Colin Myler Is Reportedly Due for a Parliamentary Scolding Over Phone-Hacking Cover-Up

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Colin Myler, a former editor of the News of the World newspaper, leaves the Royal Courts of Justice after giving evidence to the Leveson Inquiry on December 15, 2011 in London, England. Mr Myler, who edited the News of the World from 2007 until its closure earlier this year, told the Inquiry that he likened  the possibility of prior widespread wrongdoing to having "bombs under the newsroom floor".
Photo: Oli Scarff/Getty Images

In Britain, being "called to the bar" isn't nearly as fun as it sounds. A long-awaited Parliamentary report on the phone-hacking scandal that has engulfed Rupert Murdoch’s British media empire is scheduled for release Tuesday morning (London time), and has already begun to leak. The Guardian and ITV report that three former Murdoch employees, including Colin Myler, current editor of the New York Daily News, and former editor of Murdoch’s News of the World, will be found guilty of misleading the House of Commons select committee on culture, media, and sport. According to the Guardian, “individuals found guilty of misleading parliament can be called to the bar of the Commons to apologize" — a rebuke that by some accounts has not occurred since the fifties.

So far, Myler has mostly managed to distance himself from the goings-on back in London. He took over as editor of the Daily News in January and, since then, neither he nor the Daily News’ owner Mort Zuckerman has commented on the scandal. That silence has helped keep Myler out of the headlines – in part because neither the Daily News nor Murdoch’s New York Post has covered it.  But Myler may find it increasingly difficult to stay out of the spotlight, especially if the Parliamentary report is followed by a public rebuke.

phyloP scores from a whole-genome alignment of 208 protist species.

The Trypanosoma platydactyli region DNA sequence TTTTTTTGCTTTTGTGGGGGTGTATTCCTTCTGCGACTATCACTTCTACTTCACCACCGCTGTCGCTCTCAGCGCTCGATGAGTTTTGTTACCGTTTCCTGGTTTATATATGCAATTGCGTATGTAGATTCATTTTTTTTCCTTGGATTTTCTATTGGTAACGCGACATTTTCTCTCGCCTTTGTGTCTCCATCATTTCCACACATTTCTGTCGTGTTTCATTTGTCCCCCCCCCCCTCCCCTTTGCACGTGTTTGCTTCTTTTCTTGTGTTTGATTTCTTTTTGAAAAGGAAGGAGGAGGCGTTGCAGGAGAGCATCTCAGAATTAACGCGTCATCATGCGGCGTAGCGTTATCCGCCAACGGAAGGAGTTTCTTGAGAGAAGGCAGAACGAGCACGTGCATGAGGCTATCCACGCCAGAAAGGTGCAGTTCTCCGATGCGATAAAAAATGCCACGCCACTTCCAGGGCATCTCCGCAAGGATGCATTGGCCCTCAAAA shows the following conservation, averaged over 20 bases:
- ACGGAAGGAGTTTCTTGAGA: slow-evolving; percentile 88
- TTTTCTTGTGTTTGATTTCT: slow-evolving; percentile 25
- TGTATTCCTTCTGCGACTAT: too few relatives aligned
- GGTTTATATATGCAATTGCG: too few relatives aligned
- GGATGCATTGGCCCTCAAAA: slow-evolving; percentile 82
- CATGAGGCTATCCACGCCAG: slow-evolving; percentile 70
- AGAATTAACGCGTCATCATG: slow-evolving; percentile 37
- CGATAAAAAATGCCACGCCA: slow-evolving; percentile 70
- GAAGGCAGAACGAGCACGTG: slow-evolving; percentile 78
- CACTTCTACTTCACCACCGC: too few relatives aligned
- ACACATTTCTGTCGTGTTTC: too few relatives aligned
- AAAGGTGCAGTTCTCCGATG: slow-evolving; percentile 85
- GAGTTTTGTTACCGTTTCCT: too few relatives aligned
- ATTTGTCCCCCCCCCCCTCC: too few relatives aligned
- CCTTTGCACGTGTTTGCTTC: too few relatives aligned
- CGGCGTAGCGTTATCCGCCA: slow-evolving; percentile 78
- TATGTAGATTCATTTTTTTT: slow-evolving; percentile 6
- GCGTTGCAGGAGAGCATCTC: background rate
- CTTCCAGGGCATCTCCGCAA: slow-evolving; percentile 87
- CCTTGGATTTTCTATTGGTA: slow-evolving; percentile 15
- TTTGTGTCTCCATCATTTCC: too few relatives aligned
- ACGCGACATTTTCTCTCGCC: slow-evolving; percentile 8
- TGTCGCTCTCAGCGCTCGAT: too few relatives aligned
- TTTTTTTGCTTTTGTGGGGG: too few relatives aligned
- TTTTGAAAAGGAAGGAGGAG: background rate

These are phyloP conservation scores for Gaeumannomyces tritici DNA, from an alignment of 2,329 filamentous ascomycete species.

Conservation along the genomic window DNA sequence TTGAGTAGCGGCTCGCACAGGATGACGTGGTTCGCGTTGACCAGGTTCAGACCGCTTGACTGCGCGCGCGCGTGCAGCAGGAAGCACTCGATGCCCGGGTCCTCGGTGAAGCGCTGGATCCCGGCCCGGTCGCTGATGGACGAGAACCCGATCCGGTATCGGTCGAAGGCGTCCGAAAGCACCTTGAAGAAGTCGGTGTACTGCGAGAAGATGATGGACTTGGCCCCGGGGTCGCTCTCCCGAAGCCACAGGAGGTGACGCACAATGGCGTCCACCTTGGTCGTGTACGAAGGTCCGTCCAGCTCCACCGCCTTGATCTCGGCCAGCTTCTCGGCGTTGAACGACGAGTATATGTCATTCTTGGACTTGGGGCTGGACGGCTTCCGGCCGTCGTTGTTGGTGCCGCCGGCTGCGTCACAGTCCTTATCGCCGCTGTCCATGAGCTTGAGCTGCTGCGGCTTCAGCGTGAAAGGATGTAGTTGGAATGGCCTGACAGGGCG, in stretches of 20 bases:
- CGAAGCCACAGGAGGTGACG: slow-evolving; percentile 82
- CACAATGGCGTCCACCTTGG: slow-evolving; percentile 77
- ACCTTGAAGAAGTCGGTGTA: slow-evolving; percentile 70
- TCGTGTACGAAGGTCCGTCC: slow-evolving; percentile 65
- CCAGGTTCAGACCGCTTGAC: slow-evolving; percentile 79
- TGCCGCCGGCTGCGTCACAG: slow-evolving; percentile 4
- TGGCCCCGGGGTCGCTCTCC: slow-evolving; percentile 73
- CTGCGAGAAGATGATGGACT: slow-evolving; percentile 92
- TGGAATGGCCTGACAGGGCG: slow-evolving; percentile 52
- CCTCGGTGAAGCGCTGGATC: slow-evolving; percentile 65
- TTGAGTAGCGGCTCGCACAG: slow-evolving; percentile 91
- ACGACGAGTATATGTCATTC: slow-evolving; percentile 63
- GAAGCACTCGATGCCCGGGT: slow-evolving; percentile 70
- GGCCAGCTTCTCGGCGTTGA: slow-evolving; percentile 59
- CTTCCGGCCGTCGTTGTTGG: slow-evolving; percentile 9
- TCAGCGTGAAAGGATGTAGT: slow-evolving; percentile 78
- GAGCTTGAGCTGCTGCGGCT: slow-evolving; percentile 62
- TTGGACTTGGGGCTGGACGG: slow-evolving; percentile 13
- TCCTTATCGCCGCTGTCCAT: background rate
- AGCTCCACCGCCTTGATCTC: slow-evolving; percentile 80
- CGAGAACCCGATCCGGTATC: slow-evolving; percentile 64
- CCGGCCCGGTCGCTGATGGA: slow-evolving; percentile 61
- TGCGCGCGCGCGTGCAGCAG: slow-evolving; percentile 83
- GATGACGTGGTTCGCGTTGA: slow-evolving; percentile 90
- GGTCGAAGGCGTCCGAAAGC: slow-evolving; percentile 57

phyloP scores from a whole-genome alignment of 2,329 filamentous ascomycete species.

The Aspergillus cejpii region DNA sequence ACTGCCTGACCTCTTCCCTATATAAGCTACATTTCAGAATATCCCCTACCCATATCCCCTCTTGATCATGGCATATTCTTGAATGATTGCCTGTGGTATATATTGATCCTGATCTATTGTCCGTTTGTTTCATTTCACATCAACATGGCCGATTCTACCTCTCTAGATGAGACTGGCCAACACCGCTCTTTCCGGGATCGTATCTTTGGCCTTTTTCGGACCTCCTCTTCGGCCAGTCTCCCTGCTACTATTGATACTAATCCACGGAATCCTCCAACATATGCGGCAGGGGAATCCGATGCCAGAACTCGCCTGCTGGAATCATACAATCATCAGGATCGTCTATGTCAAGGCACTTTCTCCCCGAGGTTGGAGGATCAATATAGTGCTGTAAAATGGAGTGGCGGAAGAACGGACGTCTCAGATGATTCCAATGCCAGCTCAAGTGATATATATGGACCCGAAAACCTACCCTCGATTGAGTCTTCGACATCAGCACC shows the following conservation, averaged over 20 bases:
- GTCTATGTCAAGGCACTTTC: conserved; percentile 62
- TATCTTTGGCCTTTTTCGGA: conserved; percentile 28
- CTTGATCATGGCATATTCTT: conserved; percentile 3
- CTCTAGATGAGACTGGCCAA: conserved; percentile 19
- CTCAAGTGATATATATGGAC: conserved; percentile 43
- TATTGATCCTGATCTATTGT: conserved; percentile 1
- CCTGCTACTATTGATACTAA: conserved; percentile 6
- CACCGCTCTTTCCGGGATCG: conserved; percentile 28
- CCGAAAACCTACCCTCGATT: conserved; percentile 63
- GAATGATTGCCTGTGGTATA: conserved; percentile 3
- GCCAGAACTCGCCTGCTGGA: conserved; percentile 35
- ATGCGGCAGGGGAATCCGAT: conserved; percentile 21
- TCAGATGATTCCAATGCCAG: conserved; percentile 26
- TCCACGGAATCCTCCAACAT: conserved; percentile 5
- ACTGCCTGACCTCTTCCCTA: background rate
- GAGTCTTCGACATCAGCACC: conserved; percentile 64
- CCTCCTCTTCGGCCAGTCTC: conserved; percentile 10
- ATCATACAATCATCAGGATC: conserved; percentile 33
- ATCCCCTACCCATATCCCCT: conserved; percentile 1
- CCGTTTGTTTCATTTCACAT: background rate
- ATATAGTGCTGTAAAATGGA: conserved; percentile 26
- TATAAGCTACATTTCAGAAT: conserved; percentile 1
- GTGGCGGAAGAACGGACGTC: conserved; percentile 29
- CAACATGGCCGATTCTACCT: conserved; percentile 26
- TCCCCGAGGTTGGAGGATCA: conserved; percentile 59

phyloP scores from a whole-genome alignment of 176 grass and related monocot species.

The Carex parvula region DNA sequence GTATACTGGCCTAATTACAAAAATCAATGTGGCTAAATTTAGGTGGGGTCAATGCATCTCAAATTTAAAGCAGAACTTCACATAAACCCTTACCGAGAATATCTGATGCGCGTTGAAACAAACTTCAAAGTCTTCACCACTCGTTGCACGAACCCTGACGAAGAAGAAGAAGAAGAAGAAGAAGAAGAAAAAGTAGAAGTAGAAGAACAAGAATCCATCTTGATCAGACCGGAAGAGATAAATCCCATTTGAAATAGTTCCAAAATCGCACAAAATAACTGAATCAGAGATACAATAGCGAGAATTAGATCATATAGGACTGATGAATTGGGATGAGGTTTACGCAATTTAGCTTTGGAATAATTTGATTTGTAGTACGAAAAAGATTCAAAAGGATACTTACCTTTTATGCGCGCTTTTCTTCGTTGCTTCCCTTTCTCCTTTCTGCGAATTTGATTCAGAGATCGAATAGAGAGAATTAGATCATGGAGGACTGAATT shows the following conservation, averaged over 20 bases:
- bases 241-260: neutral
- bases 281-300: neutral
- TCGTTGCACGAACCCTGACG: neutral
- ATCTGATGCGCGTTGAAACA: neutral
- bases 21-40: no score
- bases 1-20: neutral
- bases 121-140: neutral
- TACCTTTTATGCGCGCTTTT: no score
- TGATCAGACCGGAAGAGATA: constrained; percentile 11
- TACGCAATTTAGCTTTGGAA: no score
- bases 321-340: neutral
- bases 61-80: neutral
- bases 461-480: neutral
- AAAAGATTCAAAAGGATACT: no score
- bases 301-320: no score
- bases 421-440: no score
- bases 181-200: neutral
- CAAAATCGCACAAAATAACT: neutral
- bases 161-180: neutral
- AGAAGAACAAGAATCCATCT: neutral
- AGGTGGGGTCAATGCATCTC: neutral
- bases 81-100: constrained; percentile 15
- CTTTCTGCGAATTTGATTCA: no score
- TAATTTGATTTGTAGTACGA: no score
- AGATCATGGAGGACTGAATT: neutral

The news reports did not signal which testimony the committee found misleading; the other executives named are News of the World lawyer Tom Crone, and longtime News Corp. executive Les Hinton. But as reported by New York, Myler has acknowledged that he was “disingenuous” in defending the News Corp. line –  that phone hacking was the work of one rogue reporter –  even after he’d come to the conclusion that it couldn’t be true. Myler has suggested the he was following orders that emanated from his boss, James Murdoch, and Murdoch turned around and accused Myler of concealing essential information about the scandal.  Then last week, Rupert piled on, all but accusing Myler and Crone of masterminding a phone-hacking cover-up.

ITV and the Guardian said that the committee came to no conclusion on whether James misled the committee, though they agreed that the committee will report that James didn’t vigorously investigate the scandal. For the Murdochs, the stakes are large. They would like to purchase BskyB, the giant British TV station, a deal that has been on pause since the phone-hacking scandal gained critical mass. A parliamentary rebuke of senior executives certainly won't help.